The Identification, Placement and Review Committee (IPRC) process. Ontario Regulation 181/98 outlines the IPRC process and clearly mandates involvement of the parents/guardians; the Ministry of Education provides highlights of this regulation.
Local school boards must inform parents/guardians of their rights in the IPRC process. The local school board's "Parent Guide to Special Education" must be available to all parents/guardians and must be given to parents/guardians prior to the IPRC
Parents/guardians may request an IPRC. If the parent/guardian believes the identification process has not been initiated by the school or will not be initiated by the school, a request in writing to the principal must begin the process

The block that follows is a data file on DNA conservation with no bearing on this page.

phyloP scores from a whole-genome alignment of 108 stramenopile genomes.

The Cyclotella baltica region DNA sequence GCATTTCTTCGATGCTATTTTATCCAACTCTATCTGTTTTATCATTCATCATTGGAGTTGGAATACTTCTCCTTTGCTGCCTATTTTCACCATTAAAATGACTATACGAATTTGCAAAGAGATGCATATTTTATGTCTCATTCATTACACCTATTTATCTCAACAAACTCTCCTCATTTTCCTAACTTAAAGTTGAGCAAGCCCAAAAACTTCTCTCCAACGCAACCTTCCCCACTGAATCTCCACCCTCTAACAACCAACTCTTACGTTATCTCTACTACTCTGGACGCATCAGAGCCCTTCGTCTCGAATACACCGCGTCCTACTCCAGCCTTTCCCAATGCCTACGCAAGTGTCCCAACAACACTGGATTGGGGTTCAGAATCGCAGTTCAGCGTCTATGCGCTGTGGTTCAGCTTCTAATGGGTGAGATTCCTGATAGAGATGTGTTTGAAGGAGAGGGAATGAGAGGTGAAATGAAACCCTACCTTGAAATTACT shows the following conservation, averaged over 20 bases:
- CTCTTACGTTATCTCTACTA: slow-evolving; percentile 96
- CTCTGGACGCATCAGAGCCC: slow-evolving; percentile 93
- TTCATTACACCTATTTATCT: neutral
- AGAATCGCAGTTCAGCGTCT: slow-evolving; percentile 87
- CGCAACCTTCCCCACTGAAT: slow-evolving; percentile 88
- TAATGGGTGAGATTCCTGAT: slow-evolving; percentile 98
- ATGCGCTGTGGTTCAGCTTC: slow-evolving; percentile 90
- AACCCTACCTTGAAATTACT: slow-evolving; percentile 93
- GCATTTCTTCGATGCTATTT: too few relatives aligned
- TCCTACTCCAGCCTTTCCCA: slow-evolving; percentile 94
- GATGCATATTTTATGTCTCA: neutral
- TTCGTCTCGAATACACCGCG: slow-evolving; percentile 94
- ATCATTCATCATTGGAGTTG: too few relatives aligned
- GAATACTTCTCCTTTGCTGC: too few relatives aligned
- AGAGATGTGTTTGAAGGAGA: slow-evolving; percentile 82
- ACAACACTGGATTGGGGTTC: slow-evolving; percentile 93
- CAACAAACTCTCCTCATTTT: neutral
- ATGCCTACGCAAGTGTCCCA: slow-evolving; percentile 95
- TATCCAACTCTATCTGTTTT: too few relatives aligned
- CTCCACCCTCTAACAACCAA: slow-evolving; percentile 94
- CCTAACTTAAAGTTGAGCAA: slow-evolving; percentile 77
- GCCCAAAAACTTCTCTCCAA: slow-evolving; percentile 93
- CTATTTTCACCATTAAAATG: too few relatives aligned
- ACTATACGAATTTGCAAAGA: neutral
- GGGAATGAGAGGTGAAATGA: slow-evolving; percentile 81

Parents/guardians must be invited to the IPRC and the annual Review and should participate since they can contribute valuable information about the pupil.
The IPRC Identification decision should clearly provide a statement of abilities and needs. The IPRC Placement decision should be made after thorough discussion of the available options
Involvement of parents/guardians in the development of the Individual Education Plan allows for a clear understanding of the objectives of the program and the strategies to be used to reach those objectives
Parents/guardians should monitor the effectiveness of the program so they know if it is working for their child.
Parents of bright and gifted children have shared these helfupl suggestions. Most of these suggestions are valuable for all children.